The Editorial Board seems to believe that allegations equal guilt. In the United States, one is innocent until proven guilty in a court of law. The Editorial Board questions, “Why would Stanford faculty, regardless of knowledge of investigation details, choose to honor without reservation a member … ?” This entire sentiment is accusatory and unjust.
The Stanford Daily article referenced in this editorial has nothing more than student accusations of misconduct. The article states that, in those cases, the accusers did not press formal charges. A University investigation was conducted, which resulted in a two-year suspension. It is not evident that any additional evidence was discovered by that investigation. But if any evidence was discovered, that evidence was not made public, so it cannot be judged as worthy by the public (including The Daily’s editors). It should be noted that a University investigation falls far short of a criminal investigation; the burden of proof is not nearly the same.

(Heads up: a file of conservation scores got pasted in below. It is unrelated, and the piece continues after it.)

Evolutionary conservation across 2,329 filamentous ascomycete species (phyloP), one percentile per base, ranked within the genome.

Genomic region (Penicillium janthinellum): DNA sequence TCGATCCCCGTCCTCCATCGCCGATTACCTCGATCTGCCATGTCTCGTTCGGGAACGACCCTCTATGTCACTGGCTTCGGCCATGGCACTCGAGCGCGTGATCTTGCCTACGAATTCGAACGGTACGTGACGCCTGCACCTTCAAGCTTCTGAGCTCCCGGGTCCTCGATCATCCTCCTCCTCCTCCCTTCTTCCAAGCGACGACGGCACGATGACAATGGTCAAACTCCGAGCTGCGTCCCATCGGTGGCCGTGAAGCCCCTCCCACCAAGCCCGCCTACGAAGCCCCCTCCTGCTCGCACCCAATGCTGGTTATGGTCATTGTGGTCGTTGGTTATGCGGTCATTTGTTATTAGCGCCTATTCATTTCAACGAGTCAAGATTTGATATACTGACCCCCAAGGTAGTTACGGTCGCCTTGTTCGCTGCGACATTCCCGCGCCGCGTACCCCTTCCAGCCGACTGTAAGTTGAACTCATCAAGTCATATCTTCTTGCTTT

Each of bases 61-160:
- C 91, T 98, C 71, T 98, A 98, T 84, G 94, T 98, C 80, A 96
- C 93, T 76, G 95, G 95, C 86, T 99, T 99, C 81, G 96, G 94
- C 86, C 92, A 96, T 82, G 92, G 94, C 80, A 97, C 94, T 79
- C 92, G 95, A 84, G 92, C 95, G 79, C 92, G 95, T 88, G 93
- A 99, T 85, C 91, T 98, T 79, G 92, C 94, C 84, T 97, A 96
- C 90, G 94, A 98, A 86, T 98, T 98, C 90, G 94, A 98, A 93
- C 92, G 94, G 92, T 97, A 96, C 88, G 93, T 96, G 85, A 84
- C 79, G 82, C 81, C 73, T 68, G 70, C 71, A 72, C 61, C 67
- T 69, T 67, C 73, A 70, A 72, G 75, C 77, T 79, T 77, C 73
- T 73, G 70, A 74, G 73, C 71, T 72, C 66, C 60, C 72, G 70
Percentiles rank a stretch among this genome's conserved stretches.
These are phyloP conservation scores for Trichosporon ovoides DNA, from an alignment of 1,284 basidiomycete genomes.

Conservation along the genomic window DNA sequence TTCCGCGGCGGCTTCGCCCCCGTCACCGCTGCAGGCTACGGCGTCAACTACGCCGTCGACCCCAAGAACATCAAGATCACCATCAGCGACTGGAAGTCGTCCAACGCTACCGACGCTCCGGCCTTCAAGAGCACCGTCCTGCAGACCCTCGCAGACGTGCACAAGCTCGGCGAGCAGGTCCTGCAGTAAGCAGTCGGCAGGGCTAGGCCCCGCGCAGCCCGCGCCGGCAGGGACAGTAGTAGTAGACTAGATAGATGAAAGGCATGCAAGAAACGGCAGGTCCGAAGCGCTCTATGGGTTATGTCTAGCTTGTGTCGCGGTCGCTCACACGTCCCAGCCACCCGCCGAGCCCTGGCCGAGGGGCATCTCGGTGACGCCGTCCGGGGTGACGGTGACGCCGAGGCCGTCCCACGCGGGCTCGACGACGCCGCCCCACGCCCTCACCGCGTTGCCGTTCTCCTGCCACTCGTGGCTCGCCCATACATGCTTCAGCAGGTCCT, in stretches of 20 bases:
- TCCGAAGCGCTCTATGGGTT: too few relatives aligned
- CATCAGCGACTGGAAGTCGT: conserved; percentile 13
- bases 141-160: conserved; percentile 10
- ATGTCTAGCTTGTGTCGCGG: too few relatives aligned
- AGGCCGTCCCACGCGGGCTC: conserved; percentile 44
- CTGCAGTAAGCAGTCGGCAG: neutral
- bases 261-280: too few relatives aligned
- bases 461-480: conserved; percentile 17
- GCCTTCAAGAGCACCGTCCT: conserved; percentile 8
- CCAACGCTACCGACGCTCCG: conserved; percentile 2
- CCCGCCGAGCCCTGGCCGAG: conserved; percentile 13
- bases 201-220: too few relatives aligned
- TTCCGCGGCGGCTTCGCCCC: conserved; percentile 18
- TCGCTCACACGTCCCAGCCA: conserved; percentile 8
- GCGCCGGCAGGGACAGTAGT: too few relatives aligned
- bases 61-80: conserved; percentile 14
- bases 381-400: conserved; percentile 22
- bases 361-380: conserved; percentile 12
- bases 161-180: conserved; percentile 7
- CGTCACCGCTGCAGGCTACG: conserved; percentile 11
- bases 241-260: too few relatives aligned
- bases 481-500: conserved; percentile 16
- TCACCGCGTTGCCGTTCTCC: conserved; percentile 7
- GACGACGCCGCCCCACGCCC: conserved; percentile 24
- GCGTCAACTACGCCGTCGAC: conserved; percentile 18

This idea that one should be judged based on accusations without evidence places an immense amount of power on any accuser. The Daily’s editors are suggesting that, without evidence, an accuser should keep an accused from prominence. I wonder if the Editorial Board members would agree with the sentiment voiced in their editorial if they were accused of misconduct themselves without any evidence.
– Nicholas Dwork, Ph.D. candidate in Electrical Engineering
Contact Nicholas Dwork at ndwork ‘at’ stanford.edu.